6 Ways Subscription Box Companies Can Save Money on Shipping

Shipping is a big expense for every subscription box company. In fact, it consistently represents one of the highest expenses in subscription boxes’ cost of goods (COGS). What’s more, it can be one of the hardest costs to lower, even as you scale.

Saving on Shipping Subscription Boxes

No, not that type of shipping. We’re talking about how you get your product to your customer. 

Shipping is a big expense for every subscription box company.

In fact, it consistently represents one of the highest expenses in subscription boxes’ cost of goods (COGS). What’s more, it can be one of the hardest costs to lower, even as you scale.

Because of how this can impact your bottom line over the life of your business, it’s important to look at as early as possible. Even if you’ve already launched, your company can benefit from evaluating your unique shipping patterns and requirements on a regular basis. Doing so is a key exercise for any online retailer to prevent overspending on small parcel shipping.

Tip: Make sure to use the Cratejoy Shipping Calculator to learn more about how Cratejoy prices shipping.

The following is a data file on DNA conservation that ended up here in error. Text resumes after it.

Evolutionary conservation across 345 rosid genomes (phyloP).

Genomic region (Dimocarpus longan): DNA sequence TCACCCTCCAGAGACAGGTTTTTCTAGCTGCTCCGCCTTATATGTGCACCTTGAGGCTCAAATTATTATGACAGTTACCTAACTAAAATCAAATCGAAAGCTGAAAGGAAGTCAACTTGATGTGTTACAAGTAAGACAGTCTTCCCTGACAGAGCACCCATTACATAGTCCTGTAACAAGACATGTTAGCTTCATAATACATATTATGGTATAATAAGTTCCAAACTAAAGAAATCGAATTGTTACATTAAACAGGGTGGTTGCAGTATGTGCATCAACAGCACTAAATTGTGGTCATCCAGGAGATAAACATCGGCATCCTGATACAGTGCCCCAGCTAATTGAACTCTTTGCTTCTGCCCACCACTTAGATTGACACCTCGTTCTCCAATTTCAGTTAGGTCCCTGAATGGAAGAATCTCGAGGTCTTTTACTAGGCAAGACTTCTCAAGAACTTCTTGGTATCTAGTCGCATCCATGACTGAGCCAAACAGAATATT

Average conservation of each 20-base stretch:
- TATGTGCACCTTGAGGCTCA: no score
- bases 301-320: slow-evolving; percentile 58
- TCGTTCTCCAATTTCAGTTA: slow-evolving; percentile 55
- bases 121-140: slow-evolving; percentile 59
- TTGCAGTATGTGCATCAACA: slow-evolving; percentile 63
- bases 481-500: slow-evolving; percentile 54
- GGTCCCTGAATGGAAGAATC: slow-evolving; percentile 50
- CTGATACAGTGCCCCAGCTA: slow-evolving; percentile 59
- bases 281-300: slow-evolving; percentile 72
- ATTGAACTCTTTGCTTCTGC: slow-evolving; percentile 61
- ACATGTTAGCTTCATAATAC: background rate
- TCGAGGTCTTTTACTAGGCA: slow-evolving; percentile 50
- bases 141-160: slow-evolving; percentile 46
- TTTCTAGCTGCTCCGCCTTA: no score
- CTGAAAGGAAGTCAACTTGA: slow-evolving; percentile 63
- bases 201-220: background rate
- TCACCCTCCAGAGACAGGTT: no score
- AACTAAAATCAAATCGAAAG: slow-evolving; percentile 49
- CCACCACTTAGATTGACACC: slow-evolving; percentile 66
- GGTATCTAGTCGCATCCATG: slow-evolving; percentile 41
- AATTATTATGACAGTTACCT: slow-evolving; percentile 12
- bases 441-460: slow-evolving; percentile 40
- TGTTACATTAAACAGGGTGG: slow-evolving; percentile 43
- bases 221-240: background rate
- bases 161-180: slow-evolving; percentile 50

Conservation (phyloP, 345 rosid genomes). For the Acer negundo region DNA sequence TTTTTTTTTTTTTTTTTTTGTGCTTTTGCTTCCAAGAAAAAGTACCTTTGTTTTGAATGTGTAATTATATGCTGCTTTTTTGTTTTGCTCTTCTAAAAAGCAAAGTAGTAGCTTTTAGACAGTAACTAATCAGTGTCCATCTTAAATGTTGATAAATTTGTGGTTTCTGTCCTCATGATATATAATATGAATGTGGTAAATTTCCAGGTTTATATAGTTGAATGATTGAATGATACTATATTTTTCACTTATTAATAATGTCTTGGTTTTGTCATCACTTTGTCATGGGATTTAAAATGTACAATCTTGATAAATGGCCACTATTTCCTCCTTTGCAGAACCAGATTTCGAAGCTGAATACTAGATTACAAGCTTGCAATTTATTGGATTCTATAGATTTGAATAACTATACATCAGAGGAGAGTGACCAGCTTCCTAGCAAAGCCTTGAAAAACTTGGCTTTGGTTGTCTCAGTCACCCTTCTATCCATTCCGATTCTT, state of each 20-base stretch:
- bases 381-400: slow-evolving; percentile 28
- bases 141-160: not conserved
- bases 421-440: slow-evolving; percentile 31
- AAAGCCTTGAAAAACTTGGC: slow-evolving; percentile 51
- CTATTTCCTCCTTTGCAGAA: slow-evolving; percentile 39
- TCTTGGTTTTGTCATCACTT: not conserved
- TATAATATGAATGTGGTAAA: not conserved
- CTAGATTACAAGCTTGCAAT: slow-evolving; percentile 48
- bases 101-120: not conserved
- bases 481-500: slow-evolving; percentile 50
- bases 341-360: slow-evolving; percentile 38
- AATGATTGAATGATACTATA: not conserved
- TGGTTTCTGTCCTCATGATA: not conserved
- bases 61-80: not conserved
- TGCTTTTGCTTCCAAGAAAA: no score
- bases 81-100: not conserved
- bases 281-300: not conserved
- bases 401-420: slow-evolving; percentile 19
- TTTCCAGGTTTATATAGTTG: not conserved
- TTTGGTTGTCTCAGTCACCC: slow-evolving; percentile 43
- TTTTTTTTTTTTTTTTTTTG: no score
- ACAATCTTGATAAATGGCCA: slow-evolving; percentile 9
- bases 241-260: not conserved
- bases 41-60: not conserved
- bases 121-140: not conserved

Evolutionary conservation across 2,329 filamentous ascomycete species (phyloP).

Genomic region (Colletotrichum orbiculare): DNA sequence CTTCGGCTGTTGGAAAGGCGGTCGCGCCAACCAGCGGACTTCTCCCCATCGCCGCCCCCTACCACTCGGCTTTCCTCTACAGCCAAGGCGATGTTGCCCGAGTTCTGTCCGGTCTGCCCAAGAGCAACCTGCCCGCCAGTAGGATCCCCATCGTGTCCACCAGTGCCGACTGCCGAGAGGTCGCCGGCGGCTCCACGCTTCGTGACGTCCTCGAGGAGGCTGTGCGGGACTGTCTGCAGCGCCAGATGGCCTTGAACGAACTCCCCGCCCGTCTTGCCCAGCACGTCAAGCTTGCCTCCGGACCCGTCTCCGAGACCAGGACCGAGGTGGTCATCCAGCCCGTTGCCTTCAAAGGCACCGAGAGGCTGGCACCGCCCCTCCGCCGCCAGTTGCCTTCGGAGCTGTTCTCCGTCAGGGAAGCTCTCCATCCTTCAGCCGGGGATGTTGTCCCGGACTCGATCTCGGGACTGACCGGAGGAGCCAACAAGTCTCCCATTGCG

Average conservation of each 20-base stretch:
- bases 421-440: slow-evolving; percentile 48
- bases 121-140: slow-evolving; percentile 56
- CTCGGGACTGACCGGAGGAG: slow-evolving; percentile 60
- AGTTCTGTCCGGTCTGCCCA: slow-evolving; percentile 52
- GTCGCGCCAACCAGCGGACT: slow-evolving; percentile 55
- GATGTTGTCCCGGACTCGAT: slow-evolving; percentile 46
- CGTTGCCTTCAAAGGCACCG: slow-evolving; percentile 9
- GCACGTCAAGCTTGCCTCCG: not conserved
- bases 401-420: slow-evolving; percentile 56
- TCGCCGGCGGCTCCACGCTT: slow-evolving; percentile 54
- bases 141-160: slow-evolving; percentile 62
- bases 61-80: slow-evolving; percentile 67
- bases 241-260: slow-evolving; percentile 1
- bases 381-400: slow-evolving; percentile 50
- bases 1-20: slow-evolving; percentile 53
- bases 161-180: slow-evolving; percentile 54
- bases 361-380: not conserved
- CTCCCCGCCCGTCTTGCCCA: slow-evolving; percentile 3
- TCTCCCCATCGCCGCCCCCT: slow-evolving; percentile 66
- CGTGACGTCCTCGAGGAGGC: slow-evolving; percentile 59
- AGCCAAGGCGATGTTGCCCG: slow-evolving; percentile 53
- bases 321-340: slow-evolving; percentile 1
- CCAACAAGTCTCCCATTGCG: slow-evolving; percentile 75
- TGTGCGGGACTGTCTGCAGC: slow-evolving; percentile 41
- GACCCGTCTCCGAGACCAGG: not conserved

1. Outsourcing Fulfillment 

One of the simplest ways to lower shipping costs is to work with a partner who can help. Simply put: Your company may not have the personnel, resources, buying power/volume, or the capacity to handle the fulfillment and shipment of your orders.  If it is not cost-effective to do it in-house, using a third party will save your company money in the long term.

Extra perk: Some fulfillment partners may have access to more competitive shipping rates than what you currently use. Ask your fulfillment partner about their carrier options, their rates, and if you’re able to purchase postage directly through them.

2. Do the Research

If you’re looking for leverage when negotiating rates, make sure you take the time to research all the carriers you have access to for your business. Don’t assume any one is your only choice – there are many parcel consolidators and parcel delivery services that can compete with almost all large carriers.